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Published 4 years ago with 2 Comments

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  • brooklynman

    this is the base concept of psychopathy: they can still understand that something is illegal on an academic level, and that they shouldn't break the law because, technically, there could be consequences if they got caught (which they would view as more, like, huge inconveniences), they don't have any concept of right and wrong and don't care. they can't. that part of their brain doesn't work correctly because it is structurally malformed or damaged.

    of course that doesn't mean that they shouldn't be held any less accountable for their actions or be considered any less terrifying and potentially dangerous.

    • drunkenninja (edited 4 years ago)

      First, we need to understand the distinction in question for ourselves. A conventional rule is one that is contingent, localised, and oftentimes produced by an authority figure (or figures) within a certain practical or social context. For example, I could, as a lecturer in a university classroom, create a conventional rule stating that it is impermissible to use a laptop in my class. Students would go along with this rule (I hope) because I have some authority in that context. Now, to be sure, I could have some good reasons for introducing that rule (laptops are distracting and they undermine concentration and deep learning), but I could also suspend that rule (maybe for a particular classroom exercise) and no one would say it was wrong for me to do so. The rule is purely conventional. Moral rules are different. They are not simply contingent or localised, nor are they capable of being suspended by appropriate authority figures. Imagine if I, as a lecturer in a university classroom, told my students that it was okay for them to torture one another for the purposes of a classroom exercise. They would balk at the notion. The rule against torture is not merely conventional. It is moral.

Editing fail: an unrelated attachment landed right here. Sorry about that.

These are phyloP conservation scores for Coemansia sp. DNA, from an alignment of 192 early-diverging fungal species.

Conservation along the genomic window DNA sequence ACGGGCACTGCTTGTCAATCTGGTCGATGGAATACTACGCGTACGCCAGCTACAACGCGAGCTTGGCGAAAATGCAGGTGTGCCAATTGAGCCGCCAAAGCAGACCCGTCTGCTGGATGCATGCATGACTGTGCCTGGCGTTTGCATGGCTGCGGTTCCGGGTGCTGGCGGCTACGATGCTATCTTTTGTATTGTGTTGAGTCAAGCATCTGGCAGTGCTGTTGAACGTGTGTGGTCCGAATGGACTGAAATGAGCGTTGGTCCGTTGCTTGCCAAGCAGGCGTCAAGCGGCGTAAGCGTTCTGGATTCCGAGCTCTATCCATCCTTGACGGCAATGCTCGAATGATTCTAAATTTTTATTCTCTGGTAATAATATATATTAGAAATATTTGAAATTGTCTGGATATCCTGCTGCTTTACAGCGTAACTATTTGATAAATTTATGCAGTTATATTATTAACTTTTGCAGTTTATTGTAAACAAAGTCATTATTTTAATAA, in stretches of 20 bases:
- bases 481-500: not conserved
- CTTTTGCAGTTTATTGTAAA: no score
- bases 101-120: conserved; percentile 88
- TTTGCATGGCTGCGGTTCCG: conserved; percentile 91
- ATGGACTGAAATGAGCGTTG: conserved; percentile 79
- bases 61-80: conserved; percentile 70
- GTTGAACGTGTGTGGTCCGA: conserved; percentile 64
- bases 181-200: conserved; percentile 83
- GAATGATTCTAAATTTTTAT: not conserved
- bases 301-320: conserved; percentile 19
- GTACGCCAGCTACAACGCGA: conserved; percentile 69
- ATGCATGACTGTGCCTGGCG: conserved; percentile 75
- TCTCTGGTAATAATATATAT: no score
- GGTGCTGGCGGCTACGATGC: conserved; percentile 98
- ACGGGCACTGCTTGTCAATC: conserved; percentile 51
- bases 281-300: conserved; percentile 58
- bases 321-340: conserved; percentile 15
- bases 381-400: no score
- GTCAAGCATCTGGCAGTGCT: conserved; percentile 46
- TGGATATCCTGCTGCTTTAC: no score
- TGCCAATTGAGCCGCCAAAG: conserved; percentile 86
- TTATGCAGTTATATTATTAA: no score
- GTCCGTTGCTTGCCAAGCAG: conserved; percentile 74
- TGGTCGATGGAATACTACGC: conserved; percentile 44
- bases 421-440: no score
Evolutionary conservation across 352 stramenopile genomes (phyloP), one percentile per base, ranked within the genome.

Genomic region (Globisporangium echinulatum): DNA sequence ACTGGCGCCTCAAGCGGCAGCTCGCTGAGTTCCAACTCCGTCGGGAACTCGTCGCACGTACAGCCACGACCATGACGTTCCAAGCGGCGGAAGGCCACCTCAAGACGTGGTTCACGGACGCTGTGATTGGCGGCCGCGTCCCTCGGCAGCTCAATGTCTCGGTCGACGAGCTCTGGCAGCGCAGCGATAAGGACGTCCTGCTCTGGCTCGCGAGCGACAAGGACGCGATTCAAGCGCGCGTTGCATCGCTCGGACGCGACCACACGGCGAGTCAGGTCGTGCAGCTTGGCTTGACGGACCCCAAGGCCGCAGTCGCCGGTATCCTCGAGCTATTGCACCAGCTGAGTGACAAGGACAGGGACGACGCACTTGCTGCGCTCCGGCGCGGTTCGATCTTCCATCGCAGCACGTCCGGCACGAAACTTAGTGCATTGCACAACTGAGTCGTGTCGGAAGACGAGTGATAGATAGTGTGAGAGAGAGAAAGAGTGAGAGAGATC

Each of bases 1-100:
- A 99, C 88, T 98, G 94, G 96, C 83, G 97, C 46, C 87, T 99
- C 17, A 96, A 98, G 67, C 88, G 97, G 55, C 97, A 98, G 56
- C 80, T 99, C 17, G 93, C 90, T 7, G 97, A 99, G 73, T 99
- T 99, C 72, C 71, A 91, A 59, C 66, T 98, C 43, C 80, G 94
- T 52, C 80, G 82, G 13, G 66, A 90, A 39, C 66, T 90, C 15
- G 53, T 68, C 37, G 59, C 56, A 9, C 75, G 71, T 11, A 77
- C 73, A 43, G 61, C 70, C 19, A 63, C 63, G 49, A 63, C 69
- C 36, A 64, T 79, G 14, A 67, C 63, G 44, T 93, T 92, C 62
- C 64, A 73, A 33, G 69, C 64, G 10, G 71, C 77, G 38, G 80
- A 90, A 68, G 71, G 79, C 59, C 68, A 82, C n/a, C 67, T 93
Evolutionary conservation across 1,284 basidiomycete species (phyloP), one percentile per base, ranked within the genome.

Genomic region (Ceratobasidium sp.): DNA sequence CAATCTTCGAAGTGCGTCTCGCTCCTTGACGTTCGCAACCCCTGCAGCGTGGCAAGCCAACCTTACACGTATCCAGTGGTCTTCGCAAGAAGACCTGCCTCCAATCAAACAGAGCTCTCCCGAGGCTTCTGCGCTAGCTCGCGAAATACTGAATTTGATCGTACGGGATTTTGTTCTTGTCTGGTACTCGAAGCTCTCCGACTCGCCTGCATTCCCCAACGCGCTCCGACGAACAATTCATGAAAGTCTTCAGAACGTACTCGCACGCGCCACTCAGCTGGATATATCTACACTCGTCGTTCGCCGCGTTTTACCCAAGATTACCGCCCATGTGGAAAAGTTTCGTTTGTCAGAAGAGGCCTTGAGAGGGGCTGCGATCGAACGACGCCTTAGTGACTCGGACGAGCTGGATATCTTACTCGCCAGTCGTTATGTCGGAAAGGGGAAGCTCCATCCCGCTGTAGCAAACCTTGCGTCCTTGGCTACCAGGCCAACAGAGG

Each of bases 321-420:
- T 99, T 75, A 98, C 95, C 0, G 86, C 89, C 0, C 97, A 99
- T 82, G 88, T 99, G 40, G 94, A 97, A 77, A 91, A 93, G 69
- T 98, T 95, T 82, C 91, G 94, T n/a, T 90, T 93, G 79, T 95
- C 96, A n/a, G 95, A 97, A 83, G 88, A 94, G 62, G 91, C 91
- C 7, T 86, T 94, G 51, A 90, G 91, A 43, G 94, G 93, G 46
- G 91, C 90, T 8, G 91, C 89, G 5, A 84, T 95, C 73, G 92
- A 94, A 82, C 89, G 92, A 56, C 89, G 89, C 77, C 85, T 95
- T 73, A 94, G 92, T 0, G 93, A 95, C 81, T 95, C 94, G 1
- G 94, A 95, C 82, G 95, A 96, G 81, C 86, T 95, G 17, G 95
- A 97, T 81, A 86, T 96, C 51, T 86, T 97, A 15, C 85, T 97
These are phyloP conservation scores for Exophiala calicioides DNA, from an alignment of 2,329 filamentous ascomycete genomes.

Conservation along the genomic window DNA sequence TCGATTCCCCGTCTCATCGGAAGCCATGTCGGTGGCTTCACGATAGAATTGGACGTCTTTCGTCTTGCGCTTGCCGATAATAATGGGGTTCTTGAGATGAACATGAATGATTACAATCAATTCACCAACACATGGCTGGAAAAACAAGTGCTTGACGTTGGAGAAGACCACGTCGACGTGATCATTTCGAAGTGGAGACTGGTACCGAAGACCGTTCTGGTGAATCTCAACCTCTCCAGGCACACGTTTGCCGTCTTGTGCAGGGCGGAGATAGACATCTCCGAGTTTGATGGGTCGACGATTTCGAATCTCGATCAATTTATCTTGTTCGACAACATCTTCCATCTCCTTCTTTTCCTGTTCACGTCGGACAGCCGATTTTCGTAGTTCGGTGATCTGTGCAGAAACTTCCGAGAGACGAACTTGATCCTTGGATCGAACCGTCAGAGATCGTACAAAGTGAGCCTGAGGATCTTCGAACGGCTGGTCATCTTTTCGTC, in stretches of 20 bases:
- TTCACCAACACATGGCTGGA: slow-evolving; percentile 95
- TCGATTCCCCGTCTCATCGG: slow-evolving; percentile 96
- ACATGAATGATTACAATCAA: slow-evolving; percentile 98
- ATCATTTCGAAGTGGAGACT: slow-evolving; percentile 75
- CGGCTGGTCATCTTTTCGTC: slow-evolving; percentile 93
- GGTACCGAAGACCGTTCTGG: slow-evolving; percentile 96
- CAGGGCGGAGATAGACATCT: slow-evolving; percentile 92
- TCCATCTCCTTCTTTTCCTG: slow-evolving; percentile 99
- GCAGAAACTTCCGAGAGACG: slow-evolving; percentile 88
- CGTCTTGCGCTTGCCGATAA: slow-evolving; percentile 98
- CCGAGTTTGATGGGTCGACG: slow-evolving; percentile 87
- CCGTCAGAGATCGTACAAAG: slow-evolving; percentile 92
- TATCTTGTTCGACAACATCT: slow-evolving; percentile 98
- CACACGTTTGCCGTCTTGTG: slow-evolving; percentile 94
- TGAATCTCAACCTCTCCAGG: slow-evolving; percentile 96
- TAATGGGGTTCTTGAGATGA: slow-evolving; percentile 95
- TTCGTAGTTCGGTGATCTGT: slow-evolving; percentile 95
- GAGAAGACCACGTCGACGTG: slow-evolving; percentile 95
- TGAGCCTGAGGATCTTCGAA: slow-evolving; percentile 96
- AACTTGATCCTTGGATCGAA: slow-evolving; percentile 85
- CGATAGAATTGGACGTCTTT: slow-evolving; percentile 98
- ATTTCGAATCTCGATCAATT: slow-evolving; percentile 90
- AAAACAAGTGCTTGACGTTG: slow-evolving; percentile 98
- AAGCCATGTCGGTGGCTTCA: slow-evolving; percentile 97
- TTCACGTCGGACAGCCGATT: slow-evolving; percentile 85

This statement is precisely the difference between what conventional rules are and what a moral compass should guide towards. As for accountability, there is a number of hard questions that need to be asked. Should violent psychopaths be locked up? Of course, for the exact same reason we don't let tigers roam our neighborhoods. Should they be killed? (see arguments on capital punishment). We are fascinated with the concept of psychopathy because it is rare and difficult to understand, we simply can't put ourselves in their shoes, we cannot fake not having empathy it's impossible.

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